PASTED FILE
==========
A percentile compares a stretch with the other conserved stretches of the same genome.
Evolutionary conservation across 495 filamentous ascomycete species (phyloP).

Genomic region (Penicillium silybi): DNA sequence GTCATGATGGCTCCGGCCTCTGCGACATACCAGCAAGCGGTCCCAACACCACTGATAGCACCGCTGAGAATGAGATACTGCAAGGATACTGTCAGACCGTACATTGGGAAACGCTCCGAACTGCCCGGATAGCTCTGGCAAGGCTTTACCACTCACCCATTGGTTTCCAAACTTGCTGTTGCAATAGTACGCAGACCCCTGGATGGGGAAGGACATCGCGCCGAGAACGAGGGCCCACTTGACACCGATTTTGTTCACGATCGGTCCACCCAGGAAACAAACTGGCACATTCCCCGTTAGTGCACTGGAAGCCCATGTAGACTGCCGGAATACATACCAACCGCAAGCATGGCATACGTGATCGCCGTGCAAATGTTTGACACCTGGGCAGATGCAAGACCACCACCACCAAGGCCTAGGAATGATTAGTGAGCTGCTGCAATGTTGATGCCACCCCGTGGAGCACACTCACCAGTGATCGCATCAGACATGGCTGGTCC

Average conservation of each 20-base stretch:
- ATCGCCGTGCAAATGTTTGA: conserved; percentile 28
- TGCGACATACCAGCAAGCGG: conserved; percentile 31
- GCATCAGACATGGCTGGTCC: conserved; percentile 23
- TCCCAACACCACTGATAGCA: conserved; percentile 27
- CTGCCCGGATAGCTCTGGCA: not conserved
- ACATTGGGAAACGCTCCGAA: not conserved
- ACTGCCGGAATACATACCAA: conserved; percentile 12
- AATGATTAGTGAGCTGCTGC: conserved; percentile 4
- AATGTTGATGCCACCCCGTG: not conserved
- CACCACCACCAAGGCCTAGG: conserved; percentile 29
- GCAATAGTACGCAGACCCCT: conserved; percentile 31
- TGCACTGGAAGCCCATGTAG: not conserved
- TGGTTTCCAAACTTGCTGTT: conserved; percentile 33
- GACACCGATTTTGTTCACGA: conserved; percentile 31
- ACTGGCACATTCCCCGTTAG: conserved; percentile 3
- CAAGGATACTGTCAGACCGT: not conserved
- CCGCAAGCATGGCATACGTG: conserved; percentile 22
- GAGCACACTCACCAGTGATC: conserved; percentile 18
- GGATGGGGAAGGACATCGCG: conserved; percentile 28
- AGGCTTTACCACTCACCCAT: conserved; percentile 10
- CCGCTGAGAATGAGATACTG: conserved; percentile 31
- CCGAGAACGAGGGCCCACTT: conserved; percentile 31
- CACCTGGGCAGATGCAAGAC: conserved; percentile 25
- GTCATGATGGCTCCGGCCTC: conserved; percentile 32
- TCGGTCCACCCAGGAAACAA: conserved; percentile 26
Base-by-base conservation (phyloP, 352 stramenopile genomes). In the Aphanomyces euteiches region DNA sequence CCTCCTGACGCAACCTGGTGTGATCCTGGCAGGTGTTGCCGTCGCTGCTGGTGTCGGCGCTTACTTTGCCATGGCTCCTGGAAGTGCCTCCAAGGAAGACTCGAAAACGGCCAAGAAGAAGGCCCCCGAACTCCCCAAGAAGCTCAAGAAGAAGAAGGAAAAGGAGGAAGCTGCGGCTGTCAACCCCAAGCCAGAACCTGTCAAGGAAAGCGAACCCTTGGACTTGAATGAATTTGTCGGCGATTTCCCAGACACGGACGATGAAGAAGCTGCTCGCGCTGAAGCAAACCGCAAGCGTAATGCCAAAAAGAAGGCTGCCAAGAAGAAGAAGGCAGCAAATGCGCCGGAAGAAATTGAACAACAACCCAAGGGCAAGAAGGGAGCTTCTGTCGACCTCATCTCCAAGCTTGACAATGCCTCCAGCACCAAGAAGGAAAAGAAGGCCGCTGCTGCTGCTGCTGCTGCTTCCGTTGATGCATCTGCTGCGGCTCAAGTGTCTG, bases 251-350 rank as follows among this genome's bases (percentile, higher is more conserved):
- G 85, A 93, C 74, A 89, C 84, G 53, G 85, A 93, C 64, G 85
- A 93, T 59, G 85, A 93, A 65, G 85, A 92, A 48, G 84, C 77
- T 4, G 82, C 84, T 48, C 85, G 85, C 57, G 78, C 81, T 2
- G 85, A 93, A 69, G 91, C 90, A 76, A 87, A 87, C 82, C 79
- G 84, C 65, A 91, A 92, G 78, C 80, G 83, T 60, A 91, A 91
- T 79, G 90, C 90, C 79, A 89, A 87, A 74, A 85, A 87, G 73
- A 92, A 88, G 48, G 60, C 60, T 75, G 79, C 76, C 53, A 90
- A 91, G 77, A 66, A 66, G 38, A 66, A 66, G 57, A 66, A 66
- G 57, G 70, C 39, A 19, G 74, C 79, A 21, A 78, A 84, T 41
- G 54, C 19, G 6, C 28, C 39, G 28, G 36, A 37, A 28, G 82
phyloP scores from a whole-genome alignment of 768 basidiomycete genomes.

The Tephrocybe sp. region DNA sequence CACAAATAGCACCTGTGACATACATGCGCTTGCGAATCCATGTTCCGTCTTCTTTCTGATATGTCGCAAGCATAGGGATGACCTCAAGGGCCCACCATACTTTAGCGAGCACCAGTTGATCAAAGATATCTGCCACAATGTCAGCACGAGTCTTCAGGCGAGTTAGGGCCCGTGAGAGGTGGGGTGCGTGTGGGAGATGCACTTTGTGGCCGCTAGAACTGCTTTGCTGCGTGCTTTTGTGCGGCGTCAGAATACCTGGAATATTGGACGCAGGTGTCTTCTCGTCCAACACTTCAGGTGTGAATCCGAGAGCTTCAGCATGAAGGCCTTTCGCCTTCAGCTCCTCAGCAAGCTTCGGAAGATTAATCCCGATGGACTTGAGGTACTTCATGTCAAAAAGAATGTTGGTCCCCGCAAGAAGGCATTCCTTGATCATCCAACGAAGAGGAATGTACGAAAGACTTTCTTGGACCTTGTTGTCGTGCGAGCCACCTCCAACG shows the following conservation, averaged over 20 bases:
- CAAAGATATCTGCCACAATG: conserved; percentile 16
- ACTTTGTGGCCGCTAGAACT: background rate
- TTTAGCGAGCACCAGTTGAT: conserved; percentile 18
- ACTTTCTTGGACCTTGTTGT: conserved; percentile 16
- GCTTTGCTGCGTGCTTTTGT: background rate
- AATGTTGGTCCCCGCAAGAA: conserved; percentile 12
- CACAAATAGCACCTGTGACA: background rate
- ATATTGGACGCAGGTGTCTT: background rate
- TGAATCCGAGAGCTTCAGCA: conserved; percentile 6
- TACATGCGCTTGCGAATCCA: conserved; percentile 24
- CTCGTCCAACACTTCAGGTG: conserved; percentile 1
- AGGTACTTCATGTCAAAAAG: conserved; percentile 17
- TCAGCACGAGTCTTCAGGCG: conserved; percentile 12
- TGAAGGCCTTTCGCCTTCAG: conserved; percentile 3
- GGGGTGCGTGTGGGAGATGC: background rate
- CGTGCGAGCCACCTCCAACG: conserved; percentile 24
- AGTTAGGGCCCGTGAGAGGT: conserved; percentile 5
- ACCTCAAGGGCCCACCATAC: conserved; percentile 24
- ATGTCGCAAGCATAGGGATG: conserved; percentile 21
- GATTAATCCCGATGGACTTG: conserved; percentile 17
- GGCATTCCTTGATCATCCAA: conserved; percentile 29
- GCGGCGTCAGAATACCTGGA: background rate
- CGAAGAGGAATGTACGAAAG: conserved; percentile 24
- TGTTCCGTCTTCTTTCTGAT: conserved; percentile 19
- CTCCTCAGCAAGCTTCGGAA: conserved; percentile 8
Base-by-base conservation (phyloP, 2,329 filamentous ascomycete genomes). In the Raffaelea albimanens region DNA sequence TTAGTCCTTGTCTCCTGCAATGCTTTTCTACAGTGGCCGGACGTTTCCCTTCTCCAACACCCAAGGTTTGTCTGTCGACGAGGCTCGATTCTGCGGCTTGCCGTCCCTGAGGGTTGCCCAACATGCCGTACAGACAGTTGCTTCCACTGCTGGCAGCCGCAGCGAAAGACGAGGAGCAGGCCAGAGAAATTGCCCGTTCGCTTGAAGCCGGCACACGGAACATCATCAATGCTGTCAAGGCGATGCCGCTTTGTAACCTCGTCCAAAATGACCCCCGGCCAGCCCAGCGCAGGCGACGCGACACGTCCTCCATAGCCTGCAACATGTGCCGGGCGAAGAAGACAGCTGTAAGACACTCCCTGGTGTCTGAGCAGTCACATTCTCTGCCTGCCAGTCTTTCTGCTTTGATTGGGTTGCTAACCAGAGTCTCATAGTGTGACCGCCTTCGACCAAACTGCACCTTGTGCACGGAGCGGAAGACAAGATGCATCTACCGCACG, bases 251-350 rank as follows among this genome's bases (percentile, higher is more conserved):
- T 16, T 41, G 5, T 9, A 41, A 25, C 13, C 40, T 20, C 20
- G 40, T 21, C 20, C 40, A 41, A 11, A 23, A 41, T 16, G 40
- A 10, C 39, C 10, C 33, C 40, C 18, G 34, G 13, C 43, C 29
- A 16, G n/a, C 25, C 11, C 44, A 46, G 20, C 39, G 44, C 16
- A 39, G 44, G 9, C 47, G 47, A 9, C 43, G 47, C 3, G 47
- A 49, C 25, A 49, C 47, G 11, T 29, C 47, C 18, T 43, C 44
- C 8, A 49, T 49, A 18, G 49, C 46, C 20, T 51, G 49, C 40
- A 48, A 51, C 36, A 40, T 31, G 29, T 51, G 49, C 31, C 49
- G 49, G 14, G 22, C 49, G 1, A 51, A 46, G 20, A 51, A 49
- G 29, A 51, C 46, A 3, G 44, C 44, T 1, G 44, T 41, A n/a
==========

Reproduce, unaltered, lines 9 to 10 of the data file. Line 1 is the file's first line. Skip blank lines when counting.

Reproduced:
- CTGCCCGGATAGCTCTGGCA: not conserved
- ACATTGGGAAACGCTCCGAA: not conserved